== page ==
Thou handmaid of the Gods!
O Charity, all patiently
Abiding wrack and scaith!
O Faith, that meets ten thousand cheats
Yet drops no jot of faith!
Devil and brute Thou dost transmute
To higher, lordlier show,
Who art in sooth that lovely Truth
The careless angels know!
Thy face is far from this our war,
Our call and counter-cry,
I may not find Thee quick and kind,
Nor know Thee till I die.
Yet may I look with heart unshook
On blow brought home or missed --
Yet may I hear with equal ear
The clarions down the List;
Yet set my lance above mischance
And ride the barriere --
Oh, hit or miss, how little 'tis,
My Lady is not there!
Barry Tebb |
Give me life at its most garish
Friday night in the Square, pink sequins dazzle
And dance on clubbers bare to the midriff
Young men in crisp shirts and pressed pants
‘Dress code smart’ gyrate to ‘Sex Bomb, Sex Bomb’
And sing along its lyrics to the throng of which I’m one
My shorts, shoulder bag and white beard
Making me stand out in the teeming swarm
Of teens and twenties this foetid Friday night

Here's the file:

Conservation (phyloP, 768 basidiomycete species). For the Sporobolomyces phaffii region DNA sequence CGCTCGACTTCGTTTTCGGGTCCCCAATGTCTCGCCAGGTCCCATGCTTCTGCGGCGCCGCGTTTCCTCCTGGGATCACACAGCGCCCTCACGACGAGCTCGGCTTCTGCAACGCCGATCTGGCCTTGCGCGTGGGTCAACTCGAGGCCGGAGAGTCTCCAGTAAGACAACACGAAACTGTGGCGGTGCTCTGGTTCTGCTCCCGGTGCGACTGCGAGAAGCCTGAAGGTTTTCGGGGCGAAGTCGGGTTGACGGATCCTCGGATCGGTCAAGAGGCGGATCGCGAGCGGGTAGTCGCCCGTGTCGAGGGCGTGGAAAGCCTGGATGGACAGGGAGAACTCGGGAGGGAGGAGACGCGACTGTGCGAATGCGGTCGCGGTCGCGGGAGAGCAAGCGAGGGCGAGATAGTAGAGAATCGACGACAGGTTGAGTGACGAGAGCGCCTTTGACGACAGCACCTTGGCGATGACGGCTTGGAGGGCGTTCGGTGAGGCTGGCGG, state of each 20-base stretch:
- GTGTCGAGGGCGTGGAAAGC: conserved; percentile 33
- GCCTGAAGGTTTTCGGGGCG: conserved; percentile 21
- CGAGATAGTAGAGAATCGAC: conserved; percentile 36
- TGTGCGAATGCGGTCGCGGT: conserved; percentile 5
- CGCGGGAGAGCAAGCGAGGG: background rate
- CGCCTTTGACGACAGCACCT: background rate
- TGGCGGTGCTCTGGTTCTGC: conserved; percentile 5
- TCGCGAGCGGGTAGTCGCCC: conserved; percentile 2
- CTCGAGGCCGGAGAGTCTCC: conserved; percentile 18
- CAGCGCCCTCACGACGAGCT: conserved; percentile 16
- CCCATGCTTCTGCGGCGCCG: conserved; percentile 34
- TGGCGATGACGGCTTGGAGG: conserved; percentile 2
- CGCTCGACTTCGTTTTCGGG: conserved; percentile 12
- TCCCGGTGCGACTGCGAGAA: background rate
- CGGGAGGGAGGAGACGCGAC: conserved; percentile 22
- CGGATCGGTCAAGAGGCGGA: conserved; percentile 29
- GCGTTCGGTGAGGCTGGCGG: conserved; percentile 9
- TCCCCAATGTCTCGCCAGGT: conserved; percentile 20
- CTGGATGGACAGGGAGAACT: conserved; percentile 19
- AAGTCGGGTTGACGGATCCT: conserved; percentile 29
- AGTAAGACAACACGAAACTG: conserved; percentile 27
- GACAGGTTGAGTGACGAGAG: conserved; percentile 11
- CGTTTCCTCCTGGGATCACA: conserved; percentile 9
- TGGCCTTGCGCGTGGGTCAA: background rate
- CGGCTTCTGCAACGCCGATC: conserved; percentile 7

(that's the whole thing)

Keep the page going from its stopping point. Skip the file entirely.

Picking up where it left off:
On my way from the ward where our son paces
And fulminates I throw myself into the drowning
Tide of Friday to be rescued by sheer normality.
The mill girl with her mates asks anxiously
"Are you on your own? Come and join us
What’s your name?" Age has driven my shyness away
As I join the crowd beneath the turning purple screens
Bannered ‘****** lasts for ever’ and sip unending
Halves of bitter, as I circulate among the crowd,
Being complete in itself and out for a good night out,
A relief from factory, shop floor and market stall
Running from the reality of the ward where my son
Pounds the ledge with his fist and seems out to blast
My very existence with words like bullets.
The need to anaesthetise the pain resurfaces
Again and again.
In Leeds City Square where
Pugin’s church, the Black Prince and the Central Post Office
In its Edwardian grandeur are startled by the arching spumes
Or white water fountains and the steel barricades of Novotel
Rise from the ruins of a sixties office block.
I hurry past and join Boar Lane’s Friday crew
From Keighley and Dewsbury’s mills, hesitating
At the thought of being told I’m past my
Sell-by-date and turned away by the West Indian
Bouncers, black-suited and city-council badged
Who checked my bag but smiled at ‘The Lights of
Leeds’ and ‘Poets of Our Time’ tucked away as carefully as condoms-
Was it guns or drugs they were after
I wondered as I crossed the bare boards to the bar.
I stayed near the fruit machine which no-one played,
Where the crowd was thickest, the noise drowned out the pain
‘Sex Bomb, Sex Bomb’ the chorus rang
The girls joined in but the young men knew
The words no more than me.
Dancing as we knew it
In the sixties has gone, you do your own thing
And follow the beat, hampered by my bag
I just kept going, letting the music and the crowd
Hold me, my camera eye moving in search, in search…